My shift recently had a structure fire at a house that happened to be well off the beaten path. The house carried an address that seemed pretty easy to find. The road was pretty busy, it was right in the middle of the city, and that part of the city has a fairly high number of medical calls, so to everyone responding, it was a pretty cut-and-dry kind of run. However, the radio quickly became filled with engine companies asking dispatch to verify the address or to advise on any information regarding a hidden driveway because that house was nowhere to be found. Luckily, a paramedic overhearing the incident while at the ER keyed up and instructed the trucks responding on how to get to the house—with much specificity—because he had been there for several EMS calls and knew that the house had a hard-to-reach, hard-to-see driveway. To even better serve his fellow firefighters, he also pointed out that the driveway had a low-hanging power cable that would not allow anything taller than an ambulance to get through. Because of his awareness during other calls, he was able to prevent a pretty nasty incident had the truck and engine companies not known about that wire.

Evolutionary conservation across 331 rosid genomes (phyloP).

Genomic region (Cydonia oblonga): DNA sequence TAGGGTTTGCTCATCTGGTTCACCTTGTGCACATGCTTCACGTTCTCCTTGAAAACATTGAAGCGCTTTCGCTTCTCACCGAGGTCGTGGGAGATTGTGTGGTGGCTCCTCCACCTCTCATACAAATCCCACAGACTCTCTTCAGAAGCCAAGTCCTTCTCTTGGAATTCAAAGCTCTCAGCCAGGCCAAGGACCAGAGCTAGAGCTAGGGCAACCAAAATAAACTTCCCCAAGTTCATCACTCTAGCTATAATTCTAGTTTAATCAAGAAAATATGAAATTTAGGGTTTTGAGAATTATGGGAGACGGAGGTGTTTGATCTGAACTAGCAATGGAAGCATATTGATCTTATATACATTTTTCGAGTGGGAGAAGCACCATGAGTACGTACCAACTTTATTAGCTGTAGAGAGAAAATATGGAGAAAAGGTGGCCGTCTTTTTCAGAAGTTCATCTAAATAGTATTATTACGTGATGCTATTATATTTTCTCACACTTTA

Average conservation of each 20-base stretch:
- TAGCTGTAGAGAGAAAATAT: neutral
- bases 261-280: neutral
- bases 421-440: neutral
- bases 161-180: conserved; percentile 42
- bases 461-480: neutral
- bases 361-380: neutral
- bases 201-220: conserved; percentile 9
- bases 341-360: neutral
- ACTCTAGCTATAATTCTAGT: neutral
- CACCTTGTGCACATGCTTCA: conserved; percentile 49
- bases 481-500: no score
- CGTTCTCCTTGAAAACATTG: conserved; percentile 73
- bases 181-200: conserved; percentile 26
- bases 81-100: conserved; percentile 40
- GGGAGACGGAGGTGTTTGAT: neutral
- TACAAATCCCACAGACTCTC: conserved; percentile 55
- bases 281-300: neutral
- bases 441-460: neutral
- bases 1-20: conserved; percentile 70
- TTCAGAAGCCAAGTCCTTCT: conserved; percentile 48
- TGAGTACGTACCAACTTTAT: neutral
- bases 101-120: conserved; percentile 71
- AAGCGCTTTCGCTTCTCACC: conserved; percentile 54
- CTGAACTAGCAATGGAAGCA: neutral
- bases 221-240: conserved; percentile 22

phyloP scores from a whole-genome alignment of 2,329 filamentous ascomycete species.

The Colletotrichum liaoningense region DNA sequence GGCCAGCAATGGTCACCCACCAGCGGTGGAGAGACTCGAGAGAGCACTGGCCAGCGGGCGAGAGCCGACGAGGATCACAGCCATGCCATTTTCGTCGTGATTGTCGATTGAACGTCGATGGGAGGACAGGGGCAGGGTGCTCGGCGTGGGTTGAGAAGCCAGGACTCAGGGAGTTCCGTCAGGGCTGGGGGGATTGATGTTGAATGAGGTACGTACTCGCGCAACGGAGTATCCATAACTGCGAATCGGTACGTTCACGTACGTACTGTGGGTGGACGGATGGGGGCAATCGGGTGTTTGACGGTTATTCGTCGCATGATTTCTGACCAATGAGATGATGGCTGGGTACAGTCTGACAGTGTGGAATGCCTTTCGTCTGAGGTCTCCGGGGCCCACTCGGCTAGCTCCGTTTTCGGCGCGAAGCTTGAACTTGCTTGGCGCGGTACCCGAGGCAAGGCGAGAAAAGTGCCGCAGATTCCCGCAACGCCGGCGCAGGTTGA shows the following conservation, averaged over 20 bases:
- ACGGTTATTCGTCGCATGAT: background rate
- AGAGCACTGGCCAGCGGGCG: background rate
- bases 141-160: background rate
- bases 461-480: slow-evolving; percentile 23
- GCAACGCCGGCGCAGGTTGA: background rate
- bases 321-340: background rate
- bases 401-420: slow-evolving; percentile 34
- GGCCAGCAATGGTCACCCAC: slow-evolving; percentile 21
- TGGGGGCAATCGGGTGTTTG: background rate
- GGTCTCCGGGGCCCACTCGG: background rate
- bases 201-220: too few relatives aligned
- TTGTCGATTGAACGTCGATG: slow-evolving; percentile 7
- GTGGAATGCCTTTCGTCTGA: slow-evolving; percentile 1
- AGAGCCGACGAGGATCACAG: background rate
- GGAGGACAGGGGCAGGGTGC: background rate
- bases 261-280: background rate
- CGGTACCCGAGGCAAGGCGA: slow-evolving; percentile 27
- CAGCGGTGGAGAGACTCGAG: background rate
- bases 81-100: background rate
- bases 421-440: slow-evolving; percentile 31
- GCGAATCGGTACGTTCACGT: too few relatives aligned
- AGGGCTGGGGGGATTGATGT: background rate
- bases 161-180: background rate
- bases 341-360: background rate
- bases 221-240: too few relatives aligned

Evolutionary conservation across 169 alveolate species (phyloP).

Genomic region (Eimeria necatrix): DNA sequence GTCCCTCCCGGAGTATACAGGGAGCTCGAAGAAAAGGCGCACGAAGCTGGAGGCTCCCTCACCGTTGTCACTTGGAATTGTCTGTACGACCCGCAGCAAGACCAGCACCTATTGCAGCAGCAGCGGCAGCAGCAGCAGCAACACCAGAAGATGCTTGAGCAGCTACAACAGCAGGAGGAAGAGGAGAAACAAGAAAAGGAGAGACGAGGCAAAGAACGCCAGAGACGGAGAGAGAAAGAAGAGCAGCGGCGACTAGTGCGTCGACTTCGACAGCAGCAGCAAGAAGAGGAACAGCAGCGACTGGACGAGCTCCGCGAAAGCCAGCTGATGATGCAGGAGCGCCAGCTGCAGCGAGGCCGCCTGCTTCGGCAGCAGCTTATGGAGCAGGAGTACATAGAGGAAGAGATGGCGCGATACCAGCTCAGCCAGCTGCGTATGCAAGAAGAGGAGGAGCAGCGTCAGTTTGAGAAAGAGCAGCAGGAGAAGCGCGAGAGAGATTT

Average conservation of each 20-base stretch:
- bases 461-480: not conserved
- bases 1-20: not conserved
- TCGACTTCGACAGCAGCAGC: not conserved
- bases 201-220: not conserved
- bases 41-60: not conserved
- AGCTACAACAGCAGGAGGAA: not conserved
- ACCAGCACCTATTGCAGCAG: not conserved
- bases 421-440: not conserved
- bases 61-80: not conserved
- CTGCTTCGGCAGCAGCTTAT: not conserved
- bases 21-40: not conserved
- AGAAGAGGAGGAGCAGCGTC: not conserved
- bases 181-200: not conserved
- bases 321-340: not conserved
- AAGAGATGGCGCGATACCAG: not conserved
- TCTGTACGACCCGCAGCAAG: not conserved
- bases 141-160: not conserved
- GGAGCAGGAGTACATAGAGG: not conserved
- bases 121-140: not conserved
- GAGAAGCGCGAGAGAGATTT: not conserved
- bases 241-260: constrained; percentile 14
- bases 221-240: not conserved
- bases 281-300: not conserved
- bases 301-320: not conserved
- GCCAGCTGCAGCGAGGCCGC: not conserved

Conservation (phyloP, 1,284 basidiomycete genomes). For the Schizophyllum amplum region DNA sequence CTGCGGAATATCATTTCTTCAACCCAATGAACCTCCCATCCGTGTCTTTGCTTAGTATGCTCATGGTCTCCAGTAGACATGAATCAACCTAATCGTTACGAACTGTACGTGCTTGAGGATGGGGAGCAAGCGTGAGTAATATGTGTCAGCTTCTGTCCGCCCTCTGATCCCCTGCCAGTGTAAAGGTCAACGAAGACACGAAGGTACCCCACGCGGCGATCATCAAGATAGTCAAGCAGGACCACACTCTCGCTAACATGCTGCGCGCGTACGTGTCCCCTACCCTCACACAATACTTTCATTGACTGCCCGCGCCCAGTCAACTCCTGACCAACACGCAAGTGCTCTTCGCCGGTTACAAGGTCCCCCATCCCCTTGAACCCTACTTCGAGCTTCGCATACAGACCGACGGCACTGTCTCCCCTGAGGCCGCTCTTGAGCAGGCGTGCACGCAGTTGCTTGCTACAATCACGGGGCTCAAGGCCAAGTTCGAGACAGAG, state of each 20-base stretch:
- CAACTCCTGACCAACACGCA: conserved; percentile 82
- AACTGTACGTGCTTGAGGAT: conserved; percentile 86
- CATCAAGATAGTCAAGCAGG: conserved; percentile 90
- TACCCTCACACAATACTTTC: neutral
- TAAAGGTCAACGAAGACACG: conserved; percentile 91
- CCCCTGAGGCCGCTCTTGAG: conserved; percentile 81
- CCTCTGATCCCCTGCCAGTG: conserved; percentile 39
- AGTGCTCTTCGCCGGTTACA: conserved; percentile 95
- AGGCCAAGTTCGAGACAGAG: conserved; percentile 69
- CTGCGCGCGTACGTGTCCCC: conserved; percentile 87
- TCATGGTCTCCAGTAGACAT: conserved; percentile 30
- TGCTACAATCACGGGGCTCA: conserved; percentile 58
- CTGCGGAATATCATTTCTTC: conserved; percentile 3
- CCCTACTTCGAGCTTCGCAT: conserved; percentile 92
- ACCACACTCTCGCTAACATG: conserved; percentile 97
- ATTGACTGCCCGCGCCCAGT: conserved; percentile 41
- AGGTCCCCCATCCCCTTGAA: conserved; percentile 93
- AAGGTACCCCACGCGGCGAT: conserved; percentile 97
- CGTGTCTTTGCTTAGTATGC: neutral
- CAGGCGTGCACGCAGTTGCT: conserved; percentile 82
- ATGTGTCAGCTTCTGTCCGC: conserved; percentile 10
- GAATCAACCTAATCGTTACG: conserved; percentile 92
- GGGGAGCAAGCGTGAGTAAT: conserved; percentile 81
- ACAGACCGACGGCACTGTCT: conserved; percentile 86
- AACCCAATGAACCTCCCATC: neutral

That call is only one example of the value that comes from paying attention and taking advantage of every opportunity to learn and prepare for the next incident. 

Final thoughts

To some, the learning aspect of this profession ends at the fire academy graduation. But if you want to excel, if you want to stand out, if you want to make a difference, you need to stay ahead of the game. And that only comes from paying attention, soaking in every lesson you can get your hands on, and just genuinely taking this job seriously. We can learn so much from the people around us, and in a profession that never stops evolving, it is imperative that we take some responsibility and make our own education and professional development a priority. Watch the senior guys. Sign up for classes. Don’t discredit the newer folks just because they haven’t been around for very long. And never stop learning.

About the Author

Charlie Evans

Charlie Evans is a career firefighter for the Town of Apex, NC. Prior to starting with Apex, he worked as a firefighter/EMT for the city of Lynchburg, VA. Evans is the founder of KeepTheOath, which is an organization that calls upon firefighters to have higher expectations for themselves and their peers. He holds a bachelor's degree from Liberty University. You can connect with him via Instagram @keeptheoath or Facebook @keepthe0ath.